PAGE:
Does Musk want to keep users safe?
The question remains if the private company that Musk wants to establish is better able to cherish privacy principles, avoiding a potential Twitter security breach. Indeed, if there is a focus on privacy, it might well be. Yet, it doesn’t seem that this was of the highest priority when talking about the potential of the platform.
As the chaos mounts, the new owner is likely to have a different focus. Mostly, keeping the platform running and providing for its current users. A consequence for the everyday processes that take place at the company could be a decreased attention for digital security.
Indeed, after the employee exodus, fewer dedicated staffers are available who can work to defend Twitter security breaches. This could put the company and its users at increased risk of a massive data breach, or worse.
Whistleblower and Twitter security breach
As indicated earlier, just before Musk bought the platform, it became evident that the security situation isn’t great at this moment either. After a testimony from the former security officer, it is certain that the company already had security issues before Musk took over. With fewer people able to protect the privacy of the people, it seems like the situation has only gotten worse since.
This, too, is affirmed in a note posted to Twitter’s Slack and viewable to all staff. An attorney on the company’s privacy team wrote, “Elon has shown that his only priority with Twitter users is how to monetize them. I do not believe he cares about the human rights activists. the dissidents, our users in un-monetizable regions, and all the other users who have made Twitter the global town square you have all spent so long building, and we all love.”
Ironically, the platform that is supposed to make communications and free speech easier has gotten rid of its own communication department. This basically means that no complaints can be made, and no user feedback can be implemented.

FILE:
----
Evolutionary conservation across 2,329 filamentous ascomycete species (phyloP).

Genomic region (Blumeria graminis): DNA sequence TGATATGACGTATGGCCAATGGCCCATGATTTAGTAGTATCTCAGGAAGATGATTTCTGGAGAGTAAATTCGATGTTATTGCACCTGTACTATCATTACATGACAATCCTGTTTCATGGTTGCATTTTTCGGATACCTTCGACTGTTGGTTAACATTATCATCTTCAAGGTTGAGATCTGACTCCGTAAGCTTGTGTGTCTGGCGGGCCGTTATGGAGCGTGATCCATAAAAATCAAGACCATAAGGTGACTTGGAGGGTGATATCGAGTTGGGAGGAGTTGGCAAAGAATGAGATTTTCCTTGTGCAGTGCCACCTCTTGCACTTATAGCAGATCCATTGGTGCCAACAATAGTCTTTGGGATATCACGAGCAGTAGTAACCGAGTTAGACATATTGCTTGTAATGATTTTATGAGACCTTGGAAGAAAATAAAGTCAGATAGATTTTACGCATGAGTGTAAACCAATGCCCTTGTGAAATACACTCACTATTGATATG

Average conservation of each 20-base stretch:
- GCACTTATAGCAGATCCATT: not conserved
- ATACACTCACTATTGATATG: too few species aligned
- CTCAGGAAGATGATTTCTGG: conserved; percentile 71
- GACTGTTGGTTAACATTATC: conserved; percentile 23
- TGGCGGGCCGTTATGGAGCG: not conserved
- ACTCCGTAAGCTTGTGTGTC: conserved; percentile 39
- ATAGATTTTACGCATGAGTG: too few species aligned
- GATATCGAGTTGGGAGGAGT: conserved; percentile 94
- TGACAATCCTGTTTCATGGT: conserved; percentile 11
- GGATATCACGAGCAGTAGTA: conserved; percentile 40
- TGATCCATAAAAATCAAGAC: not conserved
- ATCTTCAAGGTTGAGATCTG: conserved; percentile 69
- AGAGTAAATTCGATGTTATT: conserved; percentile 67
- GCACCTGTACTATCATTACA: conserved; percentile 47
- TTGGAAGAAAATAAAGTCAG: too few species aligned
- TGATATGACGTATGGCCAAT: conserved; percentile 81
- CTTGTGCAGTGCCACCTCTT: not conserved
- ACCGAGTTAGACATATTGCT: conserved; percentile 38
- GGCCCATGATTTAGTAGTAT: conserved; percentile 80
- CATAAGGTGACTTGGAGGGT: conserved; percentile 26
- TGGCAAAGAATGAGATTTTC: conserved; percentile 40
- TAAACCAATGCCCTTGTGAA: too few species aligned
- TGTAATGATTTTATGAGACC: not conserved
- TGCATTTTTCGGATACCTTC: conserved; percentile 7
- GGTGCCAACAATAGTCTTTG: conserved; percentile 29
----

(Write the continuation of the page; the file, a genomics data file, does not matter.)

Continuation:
What consequences are there for a potential Twitter data breach?
If we look at the consequences of a potential data breach, it should be noted that this is more than just exposing the tweets of private accounts. Especially with the increasing presence of paid services on the platform, the possibility of leaked credit card details is increasingly probable. That is, of course, besides the ‘normal’ personal data that can be gathered
There is always the danger of what hackers can do with the data on a personal level. In short, it comes down to the following:
- Hackers can sell the data to other criminals, online and offline;
- Stolen personal information can be used for identity theft;
- Login details are needed for account takeover;
- Stolen data is used to target phishing attacks and extortion.
How to increase your online privacy?
Many of the privacy in relation to platforms like Twitter comes down to policy of the company. Yet, there is also a role for the individual that is often underestimated. Interested in devices to secure your online privacy?
[button size=”medium” style=”primary” text=”Go to the Spy-Fy shop” link=”https://spy-fy.com/shop/””]